Thursday, February 23, 2012

It takes time

Haven't blogged for a while, so thought now would be a good time for an update. As you already know I've been painting pet portraits for just over two years now, and the business is going great. No long waiting lists, but still quite busy. Usually when I complete one painting, there is another inquiry and commission request.  But, with my painting style and price points, this just wasn't enough income to pay the house payment. So, I decided to add to my pet industry business by going to pet grooming school. I thought what a great combination to be able to see, feel and study the dogs while I groomed them. This would be a win win. My paintings would improve and my client list would grow. Little did I know, how hard it is to break into the grooming world in my area. Since the pet grooming school is close by, there are tons of groomers out there, and almost all grooming shops want and experienced groomer. For, they are in the business of making money off the groomers labor, so the faster the groomer is, the more each party makes. Yet, as a new groomer, speed is something most of us lack. There is no way I can groom ten dogs in less than eight hours. I can do four or five and at my rate of commission, I am making less than $200.00 a week. So, time will tell, whether or not the grooming will be a large enough supplemental income to pick up where painting income leaves off.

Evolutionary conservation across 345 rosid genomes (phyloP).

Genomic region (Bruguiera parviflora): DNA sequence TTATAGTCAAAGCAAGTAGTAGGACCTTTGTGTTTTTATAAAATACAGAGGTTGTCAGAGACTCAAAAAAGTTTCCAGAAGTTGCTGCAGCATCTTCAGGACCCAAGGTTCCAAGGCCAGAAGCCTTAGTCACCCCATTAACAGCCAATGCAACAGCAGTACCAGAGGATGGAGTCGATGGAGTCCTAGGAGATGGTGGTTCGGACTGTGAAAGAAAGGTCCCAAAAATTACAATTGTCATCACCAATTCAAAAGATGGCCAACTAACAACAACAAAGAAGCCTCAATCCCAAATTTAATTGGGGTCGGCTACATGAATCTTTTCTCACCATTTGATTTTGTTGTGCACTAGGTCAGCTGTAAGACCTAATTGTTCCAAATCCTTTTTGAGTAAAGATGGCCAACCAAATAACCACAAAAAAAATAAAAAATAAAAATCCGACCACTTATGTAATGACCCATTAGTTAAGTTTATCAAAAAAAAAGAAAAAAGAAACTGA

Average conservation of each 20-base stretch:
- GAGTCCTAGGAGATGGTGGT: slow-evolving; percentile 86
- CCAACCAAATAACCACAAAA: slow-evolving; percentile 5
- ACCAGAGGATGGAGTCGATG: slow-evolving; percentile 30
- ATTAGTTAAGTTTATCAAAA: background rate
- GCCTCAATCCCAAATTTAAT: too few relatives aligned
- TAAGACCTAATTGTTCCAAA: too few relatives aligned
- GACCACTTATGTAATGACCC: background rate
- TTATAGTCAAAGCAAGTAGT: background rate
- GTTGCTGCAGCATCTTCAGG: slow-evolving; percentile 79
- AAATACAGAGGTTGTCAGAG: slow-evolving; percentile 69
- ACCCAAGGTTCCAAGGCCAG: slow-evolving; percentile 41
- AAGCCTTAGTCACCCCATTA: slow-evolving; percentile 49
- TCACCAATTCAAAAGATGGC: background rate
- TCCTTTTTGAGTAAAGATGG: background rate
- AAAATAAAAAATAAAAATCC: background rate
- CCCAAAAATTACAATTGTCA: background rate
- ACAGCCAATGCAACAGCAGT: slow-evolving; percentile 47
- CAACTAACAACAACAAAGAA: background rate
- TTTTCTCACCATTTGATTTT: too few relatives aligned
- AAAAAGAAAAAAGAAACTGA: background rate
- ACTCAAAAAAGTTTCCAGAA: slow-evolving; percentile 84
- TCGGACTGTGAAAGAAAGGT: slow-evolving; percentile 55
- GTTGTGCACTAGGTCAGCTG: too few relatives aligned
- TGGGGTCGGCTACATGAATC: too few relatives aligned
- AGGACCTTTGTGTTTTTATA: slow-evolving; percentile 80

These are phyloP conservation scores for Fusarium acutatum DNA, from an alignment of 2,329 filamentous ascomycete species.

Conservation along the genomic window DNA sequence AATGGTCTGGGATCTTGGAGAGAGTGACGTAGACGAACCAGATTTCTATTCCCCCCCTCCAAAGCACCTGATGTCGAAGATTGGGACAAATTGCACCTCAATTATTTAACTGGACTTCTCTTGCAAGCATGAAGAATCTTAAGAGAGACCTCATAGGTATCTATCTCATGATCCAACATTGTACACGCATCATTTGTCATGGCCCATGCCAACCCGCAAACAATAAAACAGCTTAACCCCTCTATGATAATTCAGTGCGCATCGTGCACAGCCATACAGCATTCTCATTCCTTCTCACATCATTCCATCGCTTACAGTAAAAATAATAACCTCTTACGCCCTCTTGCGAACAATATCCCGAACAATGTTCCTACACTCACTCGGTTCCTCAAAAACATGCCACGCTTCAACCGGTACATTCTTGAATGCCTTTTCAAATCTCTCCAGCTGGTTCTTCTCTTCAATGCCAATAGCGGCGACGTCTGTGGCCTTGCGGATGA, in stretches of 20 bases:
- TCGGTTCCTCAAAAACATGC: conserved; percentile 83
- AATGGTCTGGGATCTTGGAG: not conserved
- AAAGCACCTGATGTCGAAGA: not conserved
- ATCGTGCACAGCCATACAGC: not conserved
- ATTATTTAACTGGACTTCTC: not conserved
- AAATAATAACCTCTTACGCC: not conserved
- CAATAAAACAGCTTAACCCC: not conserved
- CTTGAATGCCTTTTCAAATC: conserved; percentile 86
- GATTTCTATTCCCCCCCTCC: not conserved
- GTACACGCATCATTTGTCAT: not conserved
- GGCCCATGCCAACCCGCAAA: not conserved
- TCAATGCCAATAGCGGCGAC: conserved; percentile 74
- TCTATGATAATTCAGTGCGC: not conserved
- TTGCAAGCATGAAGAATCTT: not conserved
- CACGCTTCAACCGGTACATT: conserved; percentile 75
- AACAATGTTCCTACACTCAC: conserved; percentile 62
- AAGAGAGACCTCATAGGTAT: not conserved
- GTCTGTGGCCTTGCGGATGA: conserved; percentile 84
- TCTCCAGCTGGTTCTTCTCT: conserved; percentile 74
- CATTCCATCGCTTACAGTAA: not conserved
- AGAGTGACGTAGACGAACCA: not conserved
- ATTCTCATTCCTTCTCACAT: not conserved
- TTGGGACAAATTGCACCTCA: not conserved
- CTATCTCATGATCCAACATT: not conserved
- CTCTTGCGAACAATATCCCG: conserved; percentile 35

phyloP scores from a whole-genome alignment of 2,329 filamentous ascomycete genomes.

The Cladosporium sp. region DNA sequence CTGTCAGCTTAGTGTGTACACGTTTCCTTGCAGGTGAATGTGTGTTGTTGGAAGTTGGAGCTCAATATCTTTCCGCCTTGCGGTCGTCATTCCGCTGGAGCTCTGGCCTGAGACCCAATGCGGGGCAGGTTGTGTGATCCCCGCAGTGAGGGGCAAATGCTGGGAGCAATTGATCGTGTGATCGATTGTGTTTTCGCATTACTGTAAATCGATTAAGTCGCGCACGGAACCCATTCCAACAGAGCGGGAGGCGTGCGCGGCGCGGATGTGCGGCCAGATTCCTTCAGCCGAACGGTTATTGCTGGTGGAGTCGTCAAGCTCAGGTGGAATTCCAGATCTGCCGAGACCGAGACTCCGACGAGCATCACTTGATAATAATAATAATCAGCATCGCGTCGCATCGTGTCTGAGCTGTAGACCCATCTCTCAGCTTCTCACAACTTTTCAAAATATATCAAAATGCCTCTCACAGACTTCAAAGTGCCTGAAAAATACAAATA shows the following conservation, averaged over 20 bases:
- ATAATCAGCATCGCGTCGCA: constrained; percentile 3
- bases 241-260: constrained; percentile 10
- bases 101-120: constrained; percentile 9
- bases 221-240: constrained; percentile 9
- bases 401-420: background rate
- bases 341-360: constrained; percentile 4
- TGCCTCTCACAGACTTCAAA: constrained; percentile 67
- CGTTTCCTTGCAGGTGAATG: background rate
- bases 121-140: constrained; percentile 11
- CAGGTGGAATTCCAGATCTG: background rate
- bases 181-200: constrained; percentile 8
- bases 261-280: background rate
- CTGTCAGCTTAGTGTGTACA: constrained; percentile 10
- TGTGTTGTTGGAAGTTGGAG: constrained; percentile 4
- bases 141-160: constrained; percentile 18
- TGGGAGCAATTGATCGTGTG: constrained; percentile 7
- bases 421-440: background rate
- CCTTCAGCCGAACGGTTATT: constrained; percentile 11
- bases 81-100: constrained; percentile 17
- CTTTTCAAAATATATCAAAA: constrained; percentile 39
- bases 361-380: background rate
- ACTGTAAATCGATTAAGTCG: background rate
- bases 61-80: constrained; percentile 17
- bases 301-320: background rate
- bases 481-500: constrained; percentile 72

My ultimate goal is to have my own grooming art studio, and at that point if I can groom at least 3 dogs four days a week, I'll make ends meet quite  nicely. But, as like with the painting business, you have to spend money to make money. Sometimes money you don't have. I'm selling furniture and art supplies to pay for grooming supplies. I'm spending over two times my weekly pay to get enough equipment. Heck the business made me provide my own hydraulic table!  But, as I see it, I'll now have a grooming table and drying table when I open my own business. I provide door to door grooming on my days off from the shop.

I will not falter, I will not fail, I will continue to grow and learn from my journey. Sometimes financial success is a struggle. But without the struggle you won't appreciate it when you hit the big time. 

1 comment:

  1. Pam, I can relate all too well! I opened a pet bakery/boutique last August, and it is very difficult getting started. As you/they say, "It takes money to make money." I try to add new products when I can, but I would love to be able to expand more quickly. I do some advertising, but I obviously can't afford a full-page color ad in the most popular magazines and newspapers.
    Things are slowly getting better, and I know that my hard work and patience will eventually pay off. I also started a side business doing web design, but that will also take some time to get off the ground.
    Your door-to-door grooming may be the niche that you need to set yourself apart from all the other groomers in your area. In my area, we have mobile groomers and a mobile vet. Not only do people like the convenience, but it's great for dogs who get stressed in strange environments.
    Good luck and keep the faith! :)


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